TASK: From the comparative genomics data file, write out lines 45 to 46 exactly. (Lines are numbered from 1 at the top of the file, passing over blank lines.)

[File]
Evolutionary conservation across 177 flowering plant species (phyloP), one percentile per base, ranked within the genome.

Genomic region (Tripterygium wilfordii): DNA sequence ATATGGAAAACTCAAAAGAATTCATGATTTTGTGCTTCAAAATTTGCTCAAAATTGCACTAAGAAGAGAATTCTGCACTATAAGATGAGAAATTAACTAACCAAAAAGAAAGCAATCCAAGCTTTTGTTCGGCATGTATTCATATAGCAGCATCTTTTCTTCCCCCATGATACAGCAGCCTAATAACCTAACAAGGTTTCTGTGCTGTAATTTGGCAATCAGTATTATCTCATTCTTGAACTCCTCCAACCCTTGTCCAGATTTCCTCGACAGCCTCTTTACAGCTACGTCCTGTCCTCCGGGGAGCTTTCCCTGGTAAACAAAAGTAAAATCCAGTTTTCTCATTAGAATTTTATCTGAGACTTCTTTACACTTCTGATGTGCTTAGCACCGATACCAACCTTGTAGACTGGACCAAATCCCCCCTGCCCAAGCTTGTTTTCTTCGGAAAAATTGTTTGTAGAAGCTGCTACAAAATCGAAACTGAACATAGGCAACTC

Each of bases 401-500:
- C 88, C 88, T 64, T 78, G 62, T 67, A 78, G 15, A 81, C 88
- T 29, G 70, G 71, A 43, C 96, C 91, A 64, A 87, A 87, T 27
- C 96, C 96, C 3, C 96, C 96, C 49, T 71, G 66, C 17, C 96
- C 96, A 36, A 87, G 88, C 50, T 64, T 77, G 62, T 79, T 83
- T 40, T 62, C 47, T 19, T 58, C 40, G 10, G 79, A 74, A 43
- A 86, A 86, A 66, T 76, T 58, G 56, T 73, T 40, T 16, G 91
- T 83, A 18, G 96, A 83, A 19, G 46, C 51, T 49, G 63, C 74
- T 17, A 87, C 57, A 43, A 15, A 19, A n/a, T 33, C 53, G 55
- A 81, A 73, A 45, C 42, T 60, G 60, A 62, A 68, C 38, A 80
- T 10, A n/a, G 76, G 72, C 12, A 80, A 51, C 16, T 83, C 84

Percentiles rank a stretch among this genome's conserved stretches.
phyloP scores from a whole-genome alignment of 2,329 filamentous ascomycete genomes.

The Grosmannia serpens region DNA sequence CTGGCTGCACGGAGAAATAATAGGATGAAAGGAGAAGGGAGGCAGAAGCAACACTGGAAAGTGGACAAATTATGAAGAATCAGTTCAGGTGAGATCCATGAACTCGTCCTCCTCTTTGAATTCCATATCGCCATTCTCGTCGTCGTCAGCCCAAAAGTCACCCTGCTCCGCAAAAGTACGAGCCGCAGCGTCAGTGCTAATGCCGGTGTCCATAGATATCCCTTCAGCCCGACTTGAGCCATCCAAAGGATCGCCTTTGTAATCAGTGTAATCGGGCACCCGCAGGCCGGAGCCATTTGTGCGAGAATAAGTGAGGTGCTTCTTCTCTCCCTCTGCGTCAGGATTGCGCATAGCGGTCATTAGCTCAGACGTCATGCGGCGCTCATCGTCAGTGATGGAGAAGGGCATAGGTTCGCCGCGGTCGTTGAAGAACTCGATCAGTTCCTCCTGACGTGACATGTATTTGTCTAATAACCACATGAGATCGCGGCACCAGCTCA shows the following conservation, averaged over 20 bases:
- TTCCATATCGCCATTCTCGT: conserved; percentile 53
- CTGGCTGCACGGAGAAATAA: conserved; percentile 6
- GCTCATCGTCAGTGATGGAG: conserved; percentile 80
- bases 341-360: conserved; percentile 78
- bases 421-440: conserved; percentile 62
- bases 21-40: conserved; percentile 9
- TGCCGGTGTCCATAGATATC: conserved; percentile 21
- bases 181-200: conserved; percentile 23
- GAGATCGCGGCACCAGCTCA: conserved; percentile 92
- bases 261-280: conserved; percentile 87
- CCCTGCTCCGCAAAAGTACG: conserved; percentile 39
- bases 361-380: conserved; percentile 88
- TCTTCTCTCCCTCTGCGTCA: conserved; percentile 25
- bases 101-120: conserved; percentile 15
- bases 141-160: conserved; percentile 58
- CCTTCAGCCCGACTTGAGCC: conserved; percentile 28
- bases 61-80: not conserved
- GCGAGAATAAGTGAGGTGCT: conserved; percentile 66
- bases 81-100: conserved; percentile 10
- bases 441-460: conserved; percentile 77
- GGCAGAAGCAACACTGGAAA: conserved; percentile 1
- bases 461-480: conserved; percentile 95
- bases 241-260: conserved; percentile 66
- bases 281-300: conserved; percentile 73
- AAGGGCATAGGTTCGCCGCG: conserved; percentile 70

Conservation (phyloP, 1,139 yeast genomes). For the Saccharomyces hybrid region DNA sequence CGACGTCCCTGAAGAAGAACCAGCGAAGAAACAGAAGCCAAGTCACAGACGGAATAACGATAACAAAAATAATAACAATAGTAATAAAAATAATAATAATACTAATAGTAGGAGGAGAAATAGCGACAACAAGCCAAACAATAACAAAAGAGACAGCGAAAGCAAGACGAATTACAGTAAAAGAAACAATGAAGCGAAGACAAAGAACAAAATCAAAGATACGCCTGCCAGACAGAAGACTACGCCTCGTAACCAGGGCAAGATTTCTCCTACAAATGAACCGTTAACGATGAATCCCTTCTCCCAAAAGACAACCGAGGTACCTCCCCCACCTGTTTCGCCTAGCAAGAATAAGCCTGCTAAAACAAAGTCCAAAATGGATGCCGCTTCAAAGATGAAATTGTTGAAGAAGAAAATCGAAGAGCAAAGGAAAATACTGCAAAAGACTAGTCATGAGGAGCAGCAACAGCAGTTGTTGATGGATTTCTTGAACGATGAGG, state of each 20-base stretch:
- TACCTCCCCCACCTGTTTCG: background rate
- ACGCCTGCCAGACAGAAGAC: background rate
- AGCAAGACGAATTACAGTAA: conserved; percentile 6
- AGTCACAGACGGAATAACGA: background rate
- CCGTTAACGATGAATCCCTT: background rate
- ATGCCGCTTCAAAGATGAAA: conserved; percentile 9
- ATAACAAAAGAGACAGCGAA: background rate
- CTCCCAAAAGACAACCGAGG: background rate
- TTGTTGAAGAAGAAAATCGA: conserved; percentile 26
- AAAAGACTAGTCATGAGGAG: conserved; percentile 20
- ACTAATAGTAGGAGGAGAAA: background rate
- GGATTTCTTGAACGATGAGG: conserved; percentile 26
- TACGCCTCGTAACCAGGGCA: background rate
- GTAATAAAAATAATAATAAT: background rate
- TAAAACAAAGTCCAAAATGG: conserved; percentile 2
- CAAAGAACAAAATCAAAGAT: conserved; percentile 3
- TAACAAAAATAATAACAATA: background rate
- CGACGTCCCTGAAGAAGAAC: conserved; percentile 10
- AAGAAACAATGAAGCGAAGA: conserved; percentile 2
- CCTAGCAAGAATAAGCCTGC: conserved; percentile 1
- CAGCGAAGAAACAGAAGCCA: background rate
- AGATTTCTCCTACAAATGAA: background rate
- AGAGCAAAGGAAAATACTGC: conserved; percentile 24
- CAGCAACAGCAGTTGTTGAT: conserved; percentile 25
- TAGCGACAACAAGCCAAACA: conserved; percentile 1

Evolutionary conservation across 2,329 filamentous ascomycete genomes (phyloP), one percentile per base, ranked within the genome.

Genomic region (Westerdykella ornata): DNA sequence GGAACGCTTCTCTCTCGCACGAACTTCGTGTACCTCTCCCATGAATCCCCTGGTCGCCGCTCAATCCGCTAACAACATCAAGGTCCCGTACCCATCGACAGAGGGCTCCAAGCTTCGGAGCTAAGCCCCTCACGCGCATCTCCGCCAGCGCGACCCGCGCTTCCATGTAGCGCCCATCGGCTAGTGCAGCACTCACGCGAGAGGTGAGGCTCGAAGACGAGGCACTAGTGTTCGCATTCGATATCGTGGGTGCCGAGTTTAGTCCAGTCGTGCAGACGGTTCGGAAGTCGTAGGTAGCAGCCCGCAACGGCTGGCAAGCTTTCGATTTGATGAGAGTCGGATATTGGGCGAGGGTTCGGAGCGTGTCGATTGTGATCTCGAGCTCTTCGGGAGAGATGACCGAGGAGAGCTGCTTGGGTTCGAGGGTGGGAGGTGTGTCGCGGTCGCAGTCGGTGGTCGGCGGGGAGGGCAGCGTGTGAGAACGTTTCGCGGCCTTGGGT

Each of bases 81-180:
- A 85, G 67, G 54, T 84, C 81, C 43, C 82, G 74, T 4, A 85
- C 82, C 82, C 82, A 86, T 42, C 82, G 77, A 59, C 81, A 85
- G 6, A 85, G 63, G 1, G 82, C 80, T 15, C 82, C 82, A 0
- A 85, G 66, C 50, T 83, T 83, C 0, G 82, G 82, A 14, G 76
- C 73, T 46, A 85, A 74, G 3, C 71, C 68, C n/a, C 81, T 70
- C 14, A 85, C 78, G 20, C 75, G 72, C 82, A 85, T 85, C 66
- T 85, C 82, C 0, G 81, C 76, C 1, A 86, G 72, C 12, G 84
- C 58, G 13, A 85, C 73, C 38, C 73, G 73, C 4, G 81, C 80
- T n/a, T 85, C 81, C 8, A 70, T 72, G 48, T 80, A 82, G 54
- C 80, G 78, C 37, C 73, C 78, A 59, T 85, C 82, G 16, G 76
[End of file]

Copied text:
- AGCAAGACGAATTACAGTAA: conserved; percentile 6
- AGTCACAGACGGAATAACGA: background rate